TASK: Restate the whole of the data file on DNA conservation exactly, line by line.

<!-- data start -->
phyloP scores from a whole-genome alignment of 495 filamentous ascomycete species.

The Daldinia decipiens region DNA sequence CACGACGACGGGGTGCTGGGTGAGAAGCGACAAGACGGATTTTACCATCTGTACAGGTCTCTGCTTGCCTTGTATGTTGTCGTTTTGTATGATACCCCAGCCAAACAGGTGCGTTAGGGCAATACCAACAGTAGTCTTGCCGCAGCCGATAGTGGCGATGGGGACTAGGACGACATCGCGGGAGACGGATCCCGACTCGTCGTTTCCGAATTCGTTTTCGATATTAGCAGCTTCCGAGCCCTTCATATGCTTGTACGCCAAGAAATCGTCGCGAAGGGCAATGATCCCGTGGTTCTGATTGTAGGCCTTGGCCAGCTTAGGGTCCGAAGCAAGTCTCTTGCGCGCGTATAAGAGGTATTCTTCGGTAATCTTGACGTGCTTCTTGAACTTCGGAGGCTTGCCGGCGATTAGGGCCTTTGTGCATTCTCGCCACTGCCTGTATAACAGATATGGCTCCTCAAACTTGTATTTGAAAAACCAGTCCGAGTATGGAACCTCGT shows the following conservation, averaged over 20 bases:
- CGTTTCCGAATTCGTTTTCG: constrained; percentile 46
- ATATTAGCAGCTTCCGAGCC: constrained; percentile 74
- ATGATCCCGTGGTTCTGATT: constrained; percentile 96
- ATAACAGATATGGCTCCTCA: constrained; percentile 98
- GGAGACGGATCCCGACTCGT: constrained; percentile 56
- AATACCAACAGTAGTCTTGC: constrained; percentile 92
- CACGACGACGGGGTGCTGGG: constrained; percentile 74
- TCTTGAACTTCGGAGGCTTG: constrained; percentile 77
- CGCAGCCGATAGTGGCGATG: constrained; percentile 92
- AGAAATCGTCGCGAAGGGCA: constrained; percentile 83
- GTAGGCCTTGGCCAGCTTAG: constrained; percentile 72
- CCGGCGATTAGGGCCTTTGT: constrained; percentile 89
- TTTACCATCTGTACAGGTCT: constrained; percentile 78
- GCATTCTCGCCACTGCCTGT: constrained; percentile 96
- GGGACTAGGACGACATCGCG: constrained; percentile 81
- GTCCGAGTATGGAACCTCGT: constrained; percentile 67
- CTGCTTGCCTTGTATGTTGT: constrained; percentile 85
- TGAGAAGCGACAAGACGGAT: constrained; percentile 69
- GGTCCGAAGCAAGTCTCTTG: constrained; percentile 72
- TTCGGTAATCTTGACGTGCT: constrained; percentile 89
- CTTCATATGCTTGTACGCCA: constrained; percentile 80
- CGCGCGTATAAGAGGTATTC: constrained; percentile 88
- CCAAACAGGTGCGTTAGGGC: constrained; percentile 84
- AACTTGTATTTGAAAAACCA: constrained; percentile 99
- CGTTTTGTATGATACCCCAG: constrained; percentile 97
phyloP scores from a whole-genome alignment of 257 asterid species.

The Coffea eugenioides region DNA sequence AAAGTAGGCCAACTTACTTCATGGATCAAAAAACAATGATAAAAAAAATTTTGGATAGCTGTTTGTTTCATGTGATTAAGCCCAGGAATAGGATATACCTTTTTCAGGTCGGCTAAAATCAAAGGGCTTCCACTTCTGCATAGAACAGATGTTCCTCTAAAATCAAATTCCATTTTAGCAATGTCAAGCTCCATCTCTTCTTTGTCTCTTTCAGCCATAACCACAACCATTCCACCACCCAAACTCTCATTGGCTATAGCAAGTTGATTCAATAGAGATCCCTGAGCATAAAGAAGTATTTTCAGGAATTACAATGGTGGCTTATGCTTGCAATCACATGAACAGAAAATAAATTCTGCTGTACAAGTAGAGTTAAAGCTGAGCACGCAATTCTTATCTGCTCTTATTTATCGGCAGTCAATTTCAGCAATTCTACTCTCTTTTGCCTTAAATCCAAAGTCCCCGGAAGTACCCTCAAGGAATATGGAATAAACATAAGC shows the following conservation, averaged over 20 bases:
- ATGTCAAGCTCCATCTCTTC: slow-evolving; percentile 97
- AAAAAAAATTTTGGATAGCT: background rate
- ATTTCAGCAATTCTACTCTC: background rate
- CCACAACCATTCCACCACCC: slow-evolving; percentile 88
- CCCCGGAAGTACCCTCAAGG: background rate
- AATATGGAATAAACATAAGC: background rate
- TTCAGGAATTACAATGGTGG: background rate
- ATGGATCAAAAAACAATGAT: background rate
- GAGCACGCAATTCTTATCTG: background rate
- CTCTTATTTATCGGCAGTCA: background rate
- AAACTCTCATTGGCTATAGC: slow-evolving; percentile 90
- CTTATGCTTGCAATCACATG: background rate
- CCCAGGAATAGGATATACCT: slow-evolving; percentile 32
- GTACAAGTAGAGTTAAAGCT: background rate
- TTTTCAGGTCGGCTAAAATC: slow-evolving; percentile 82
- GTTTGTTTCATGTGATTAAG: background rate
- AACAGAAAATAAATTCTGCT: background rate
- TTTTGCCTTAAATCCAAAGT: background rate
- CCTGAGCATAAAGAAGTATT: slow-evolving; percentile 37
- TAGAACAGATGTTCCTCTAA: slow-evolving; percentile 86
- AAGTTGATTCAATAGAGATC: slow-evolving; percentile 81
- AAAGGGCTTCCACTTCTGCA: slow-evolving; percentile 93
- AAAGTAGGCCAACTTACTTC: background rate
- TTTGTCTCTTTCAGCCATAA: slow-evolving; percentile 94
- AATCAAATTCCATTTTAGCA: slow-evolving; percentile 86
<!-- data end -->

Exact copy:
phyloP scores from a whole-genome alignment of 495 filamentous ascomycete species.

The Daldinia decipiens region DNA sequence CACGACGACGGGGTGCTGGGTGAGAAGCGACAAGACGGATTTTACCATCTGTACAGGTCTCTGCTTGCCTTGTATGTTGTCGTTTTGTATGATACCCCAGCCAAACAGGTGCGTTAGGGCAATACCAACAGTAGTCTTGCCGCAGCCGATAGTGGCGATGGGGACTAGGACGACATCGCGGGAGACGGATCCCGACTCGTCGTTTCCGAATTCGTTTTCGATATTAGCAGCTTCCGAGCCCTTCATATGCTTGTACGCCAAGAAATCGTCGCGAAGGGCAATGATCCCGTGGTTCTGATTGTAGGCCTTGGCCAGCTTAGGGTCCGAAGCAAGTCTCTTGCGCGCGTATAAGAGGTATTCTTCGGTAATCTTGACGTGCTTCTTGAACTTCGGAGGCTTGCCGGCGATTAGGGCCTTTGTGCATTCTCGCCACTGCCTGTATAACAGATATGGCTCCTCAAACTTGTATTTGAAAAACCAGTCCGAGTATGGAACCTCGT shows the following conservation, averaged over 20 bases:
- CGTTTCCGAATTCGTTTTCG: constrained; percentile 46
- ATATTAGCAGCTTCCGAGCC: constrained; percentile 74
- ATGATCCCGTGGTTCTGATT: constrained; percentile 96
- ATAACAGATATGGCTCCTCA: constrained; percentile 98
- GGAGACGGATCCCGACTCGT: constrained; percentile 56
- AATACCAACAGTAGTCTTGC: constrained; percentile 92
- CACGACGACGGGGTGCTGGG: constrained; percentile 74
- TCTTGAACTTCGGAGGCTTG: constrained; percentile 77
- CGCAGCCGATAGTGGCGATG: constrained; percentile 92
- AGAAATCGTCGCGAAGGGCA: constrained; percentile 83
- GTAGGCCTTGGCCAGCTTAG: constrained; percentile 72
- CCGGCGATTAGGGCCTTTGT: constrained; percentile 89
- TTTACCATCTGTACAGGTCT: constrained; percentile 78
- GCATTCTCGCCACTGCCTGT: constrained; percentile 96
- GGGACTAGGACGACATCGCG: constrained; percentile 81
- GTCCGAGTATGGAACCTCGT: constrained; percentile 67
- CTGCTTGCCTTGTATGTTGT: constrained; percentile 85
- TGAGAAGCGACAAGACGGAT: constrained; percentile 69
- GGTCCGAAGCAAGTCTCTTG: constrained; percentile 72
- TTCGGTAATCTTGACGTGCT: constrained; percentile 89
- CTTCATATGCTTGTACGCCA: constrained; percentile 80
- CGCGCGTATAAGAGGTATTC: constrained; percentile 88
- CCAAACAGGTGCGTTAGGGC: constrained; percentile 84
- AACTTGTATTTGAAAAACCA: constrained; percentile 99
- CGTTTTGTATGATACCCCAG: constrained; percentile 97
phyloP scores from a whole-genome alignment of 257 asterid species.

The Coffea eugenioides region DNA sequence AAAGTAGGCCAACTTACTTCATGGATCAAAAAACAATGATAAAAAAAATTTTGGATAGCTGTTTGTTTCATGTGATTAAGCCCAGGAATAGGATATACCTTTTTCAGGTCGGCTAAAATCAAAGGGCTTCCACTTCTGCATAGAACAGATGTTCCTCTAAAATCAAATTCCATTTTAGCAATGTCAAGCTCCATCTCTTCTTTGTCTCTTTCAGCCATAACCACAACCATTCCACCACCCAAACTCTCATTGGCTATAGCAAGTTGATTCAATAGAGATCCCTGAGCATAAAGAAGTATTTTCAGGAATTACAATGGTGGCTTATGCTTGCAATCACATGAACAGAAAATAAATTCTGCTGTACAAGTAGAGTTAAAGCTGAGCACGCAATTCTTATCTGCTCTTATTTATCGGCAGTCAATTTCAGCAATTCTACTCTCTTTTGCCTTAAATCCAAAGTCCCCGGAAGTACCCTCAAGGAATATGGAATAAACATAAGC shows the following conservation, averaged over 20 bases:
- ATGTCAAGCTCCATCTCTTC: slow-evolving; percentile 97
- AAAAAAAATTTTGGATAGCT: background rate
- ATTTCAGCAATTCTACTCTC: background rate
- CCACAACCATTCCACCACCC: slow-evolving; percentile 88
- CCCCGGAAGTACCCTCAAGG: background rate
- AATATGGAATAAACATAAGC: background rate
- TTCAGGAATTACAATGGTGG: background rate
- ATGGATCAAAAAACAATGAT: background rate
- GAGCACGCAATTCTTATCTG: background rate
- CTCTTATTTATCGGCAGTCA: background rate
- AAACTCTCATTGGCTATAGC: slow-evolving; percentile 90
- CTTATGCTTGCAATCACATG: background rate
- CCCAGGAATAGGATATACCT: slow-evolving; percentile 32
- GTACAAGTAGAGTTAAAGCT: background rate
- TTTTCAGGTCGGCTAAAATC: slow-evolving; percentile 82
- GTTTGTTTCATGTGATTAAG: background rate
- AACAGAAAATAAATTCTGCT: background rate
- TTTTGCCTTAAATCCAAAGT: background rate
- CCTGAGCATAAAGAAGTATT: slow-evolving; percentile 37
- TAGAACAGATGTTCCTCTAA: slow-evolving; percentile 86
- AAGTTGATTCAATAGAGATC: slow-evolving; percentile 81
- AAAGGGCTTCCACTTCTGCA: slow-evolving; percentile 93
- AAAGTAGGCCAACTTACTTC: background rate
- TTTGTCTCTTTCAGCCATAA: slow-evolving; percentile 94
- AATCAAATTCCATTTTAGCA: slow-evolving; percentile 86